Answer by Dale Blundell (Atkins)
CHP is usually sized on heat demand, as utilising all or most of the heat that the CHP creates is central to determining the economics of the CHP installation. A feasibility study will optimise the plant size by assessing the economics of a range of CHP sizes. Overall economic performance falls when all the heat cannot be used, and so a careful balance must be achieved between the drop in performance and the increased savings from maximising self-generation.
Boilers are normally used to meet winter peak loads, and to provide back-up supply when the CHP is out of service for maintenance. As CHP units are typically connected to the electrical distribution network, power demand in excess of the CHP output is readily met using imported power from the grid. Unless there is a requirement to run the site in isolation from the grid, for example at times of grid failure, there is therefore no need to size the plant for the very highest peak demands.
Even where there are times when the heat generated is more than required by the load, it can still be worth running the CHP at high load in order to benefit from the lower cost of self-generated electricity. The excess heat from the CHP at such times may be rejected to atmosphere via cooling towers or heat rejection radiators. At some sites the heat can be captured in a thermal store, allowing the timing of electrical production and heat consumption to be de-coupled. Alternatively it can provide cooling by use of an absorption chiller.
A good example of an absorption chilling application would be a commercial building where in peak summer the demand for heat dips below the thermal capacity of the installed CHP for a few hours per day. Rather than rejecting the heat to atmosphere, an absorption chiller could then generate chilled water that could offset the energy used by the existing electrically driven chillers used for air cooling.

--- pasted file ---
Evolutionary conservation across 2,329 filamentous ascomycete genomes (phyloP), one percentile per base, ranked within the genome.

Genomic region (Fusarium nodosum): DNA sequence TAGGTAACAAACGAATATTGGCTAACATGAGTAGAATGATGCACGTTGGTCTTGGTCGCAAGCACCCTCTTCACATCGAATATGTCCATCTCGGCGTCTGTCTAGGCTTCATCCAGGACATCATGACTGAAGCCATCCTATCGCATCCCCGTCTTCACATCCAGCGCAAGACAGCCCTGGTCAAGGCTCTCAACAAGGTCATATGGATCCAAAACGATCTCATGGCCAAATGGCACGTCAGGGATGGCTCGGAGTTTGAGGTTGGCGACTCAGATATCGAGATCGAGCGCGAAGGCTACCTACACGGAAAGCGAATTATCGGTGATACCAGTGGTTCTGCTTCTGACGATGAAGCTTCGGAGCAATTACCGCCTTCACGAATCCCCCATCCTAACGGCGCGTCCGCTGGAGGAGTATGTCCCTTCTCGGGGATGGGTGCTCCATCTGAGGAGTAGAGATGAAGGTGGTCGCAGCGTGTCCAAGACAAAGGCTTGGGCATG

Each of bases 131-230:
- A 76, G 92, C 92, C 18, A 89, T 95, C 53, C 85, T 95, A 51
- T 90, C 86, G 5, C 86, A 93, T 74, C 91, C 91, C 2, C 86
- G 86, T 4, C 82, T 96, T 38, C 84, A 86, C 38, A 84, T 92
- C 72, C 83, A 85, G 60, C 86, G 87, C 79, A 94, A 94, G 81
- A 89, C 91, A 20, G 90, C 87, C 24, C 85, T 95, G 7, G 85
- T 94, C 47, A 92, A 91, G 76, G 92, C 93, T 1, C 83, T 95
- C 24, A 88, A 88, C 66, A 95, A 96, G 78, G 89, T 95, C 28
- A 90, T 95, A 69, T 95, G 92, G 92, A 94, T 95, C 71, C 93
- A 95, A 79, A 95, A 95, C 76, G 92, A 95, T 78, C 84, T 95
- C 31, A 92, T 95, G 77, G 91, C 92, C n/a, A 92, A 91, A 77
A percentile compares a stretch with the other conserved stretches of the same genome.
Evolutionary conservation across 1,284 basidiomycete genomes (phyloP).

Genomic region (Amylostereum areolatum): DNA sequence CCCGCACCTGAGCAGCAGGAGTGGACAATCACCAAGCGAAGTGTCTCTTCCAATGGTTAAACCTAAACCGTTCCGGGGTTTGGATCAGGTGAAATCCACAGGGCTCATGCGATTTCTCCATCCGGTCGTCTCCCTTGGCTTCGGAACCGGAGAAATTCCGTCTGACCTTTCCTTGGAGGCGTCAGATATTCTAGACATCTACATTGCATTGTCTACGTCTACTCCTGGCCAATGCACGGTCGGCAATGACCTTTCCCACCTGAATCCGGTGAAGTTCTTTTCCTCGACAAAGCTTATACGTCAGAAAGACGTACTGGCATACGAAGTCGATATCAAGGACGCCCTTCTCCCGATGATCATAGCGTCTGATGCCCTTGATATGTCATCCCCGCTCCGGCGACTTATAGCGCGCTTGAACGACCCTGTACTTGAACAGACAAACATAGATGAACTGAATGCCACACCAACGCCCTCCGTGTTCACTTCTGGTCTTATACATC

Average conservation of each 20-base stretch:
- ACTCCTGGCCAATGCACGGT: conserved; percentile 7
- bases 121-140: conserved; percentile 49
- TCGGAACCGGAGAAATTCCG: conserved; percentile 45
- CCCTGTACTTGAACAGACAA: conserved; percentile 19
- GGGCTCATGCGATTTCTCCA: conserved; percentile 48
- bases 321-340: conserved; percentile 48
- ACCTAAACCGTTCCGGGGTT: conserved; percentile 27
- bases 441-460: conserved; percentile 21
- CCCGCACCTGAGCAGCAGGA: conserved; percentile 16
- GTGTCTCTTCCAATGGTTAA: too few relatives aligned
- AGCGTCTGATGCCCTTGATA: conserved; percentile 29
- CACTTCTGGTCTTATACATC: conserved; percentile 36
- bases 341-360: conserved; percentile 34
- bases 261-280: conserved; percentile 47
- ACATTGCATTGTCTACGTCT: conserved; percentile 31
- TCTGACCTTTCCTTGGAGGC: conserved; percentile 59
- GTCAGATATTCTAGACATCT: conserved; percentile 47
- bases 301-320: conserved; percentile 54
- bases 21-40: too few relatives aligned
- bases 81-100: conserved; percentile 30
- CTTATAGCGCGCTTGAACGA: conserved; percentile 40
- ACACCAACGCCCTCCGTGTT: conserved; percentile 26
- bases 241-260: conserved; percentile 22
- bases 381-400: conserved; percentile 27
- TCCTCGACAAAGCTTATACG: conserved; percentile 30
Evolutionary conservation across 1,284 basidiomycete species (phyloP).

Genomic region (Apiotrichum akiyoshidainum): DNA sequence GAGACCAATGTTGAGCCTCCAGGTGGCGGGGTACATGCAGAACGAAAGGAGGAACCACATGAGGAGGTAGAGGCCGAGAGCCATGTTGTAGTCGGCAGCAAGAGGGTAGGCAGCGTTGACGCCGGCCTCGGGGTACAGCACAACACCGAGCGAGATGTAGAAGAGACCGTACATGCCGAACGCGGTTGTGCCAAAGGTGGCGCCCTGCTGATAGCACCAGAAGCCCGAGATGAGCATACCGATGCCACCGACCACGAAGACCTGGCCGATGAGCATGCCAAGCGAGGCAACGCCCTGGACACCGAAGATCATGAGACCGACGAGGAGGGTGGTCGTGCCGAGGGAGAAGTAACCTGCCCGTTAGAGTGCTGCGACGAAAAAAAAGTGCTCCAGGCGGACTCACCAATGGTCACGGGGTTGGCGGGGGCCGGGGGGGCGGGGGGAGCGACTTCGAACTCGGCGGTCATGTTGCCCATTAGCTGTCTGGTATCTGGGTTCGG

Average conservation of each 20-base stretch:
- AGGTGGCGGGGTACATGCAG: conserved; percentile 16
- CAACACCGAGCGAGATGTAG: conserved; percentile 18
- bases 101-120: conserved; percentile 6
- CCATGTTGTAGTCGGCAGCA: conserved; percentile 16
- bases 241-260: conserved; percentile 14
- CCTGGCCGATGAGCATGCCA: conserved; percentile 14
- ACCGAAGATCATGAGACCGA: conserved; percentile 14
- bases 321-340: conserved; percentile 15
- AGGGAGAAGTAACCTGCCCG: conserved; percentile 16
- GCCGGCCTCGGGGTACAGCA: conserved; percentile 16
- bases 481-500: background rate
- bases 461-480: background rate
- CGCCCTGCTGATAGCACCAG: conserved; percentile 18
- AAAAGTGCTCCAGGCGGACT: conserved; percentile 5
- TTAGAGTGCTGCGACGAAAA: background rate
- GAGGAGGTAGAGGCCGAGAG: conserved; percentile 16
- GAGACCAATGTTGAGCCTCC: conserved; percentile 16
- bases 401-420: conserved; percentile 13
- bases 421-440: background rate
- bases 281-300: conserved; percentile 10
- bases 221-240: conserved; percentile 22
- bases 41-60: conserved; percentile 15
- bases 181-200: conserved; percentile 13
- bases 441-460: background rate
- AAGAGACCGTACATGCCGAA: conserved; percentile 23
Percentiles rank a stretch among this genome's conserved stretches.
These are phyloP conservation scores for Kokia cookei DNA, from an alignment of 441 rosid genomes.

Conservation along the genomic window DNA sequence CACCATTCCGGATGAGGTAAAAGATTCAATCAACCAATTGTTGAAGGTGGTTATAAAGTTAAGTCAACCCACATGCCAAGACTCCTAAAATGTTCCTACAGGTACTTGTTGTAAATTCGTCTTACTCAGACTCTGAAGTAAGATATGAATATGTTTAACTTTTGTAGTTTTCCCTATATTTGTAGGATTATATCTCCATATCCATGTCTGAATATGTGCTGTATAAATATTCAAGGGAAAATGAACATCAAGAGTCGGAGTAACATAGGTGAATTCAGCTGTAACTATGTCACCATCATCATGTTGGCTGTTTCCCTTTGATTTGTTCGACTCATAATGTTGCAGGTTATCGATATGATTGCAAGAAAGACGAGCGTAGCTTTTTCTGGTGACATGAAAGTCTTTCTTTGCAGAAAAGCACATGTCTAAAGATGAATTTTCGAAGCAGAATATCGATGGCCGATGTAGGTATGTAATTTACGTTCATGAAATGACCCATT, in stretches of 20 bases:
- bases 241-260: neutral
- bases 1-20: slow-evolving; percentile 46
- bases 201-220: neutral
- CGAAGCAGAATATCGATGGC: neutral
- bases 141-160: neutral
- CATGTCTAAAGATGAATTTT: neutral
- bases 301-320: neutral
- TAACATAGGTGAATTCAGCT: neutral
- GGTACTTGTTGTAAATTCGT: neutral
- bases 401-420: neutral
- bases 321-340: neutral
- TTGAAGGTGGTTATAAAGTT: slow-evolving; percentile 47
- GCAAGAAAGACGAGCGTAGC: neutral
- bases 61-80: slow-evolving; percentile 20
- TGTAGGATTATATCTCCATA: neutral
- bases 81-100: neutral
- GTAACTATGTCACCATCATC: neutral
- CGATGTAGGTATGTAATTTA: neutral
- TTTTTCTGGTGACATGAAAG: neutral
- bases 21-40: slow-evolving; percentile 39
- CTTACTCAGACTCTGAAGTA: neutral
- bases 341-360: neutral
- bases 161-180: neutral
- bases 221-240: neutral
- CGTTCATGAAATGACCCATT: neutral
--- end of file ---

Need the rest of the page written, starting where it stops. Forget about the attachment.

When sizing the CHP unit, it is important that all other no-cost and low-cost energy efficiency measures have been taken into account to minimise or eliminate wasted energy consumption. This will help to avoid installing oversized plant, thereby maximising the return on investment.
Future changes in energy requirements should also be considered, especially the possibility of reductions in heat and/or power demands. As a rule of thumb, industrial and commercial applications that have a simultaneous demand for heat and power for more than 5,000 hours per year will be worth investigating in detail. In practice, CHP must be sized using daily demand profiles/data in order to accurately determine the actual quantities of heat and power that can be supplied to the application.
Where the thermal demand is variable, thermal storage can be employed to smooth the demand profiles, improving the economics of the CHP scheme.
Oversizing a CHP scheme can incur unnecessarily high costs – both operating and capital/installed costs, wasted energy in the form of rejected heat, lower returns for any exported power and lower part load efficiency.
Under-sizing a CHP scheme will mean a reduction in the benefits compared to a system that is appropriately sized.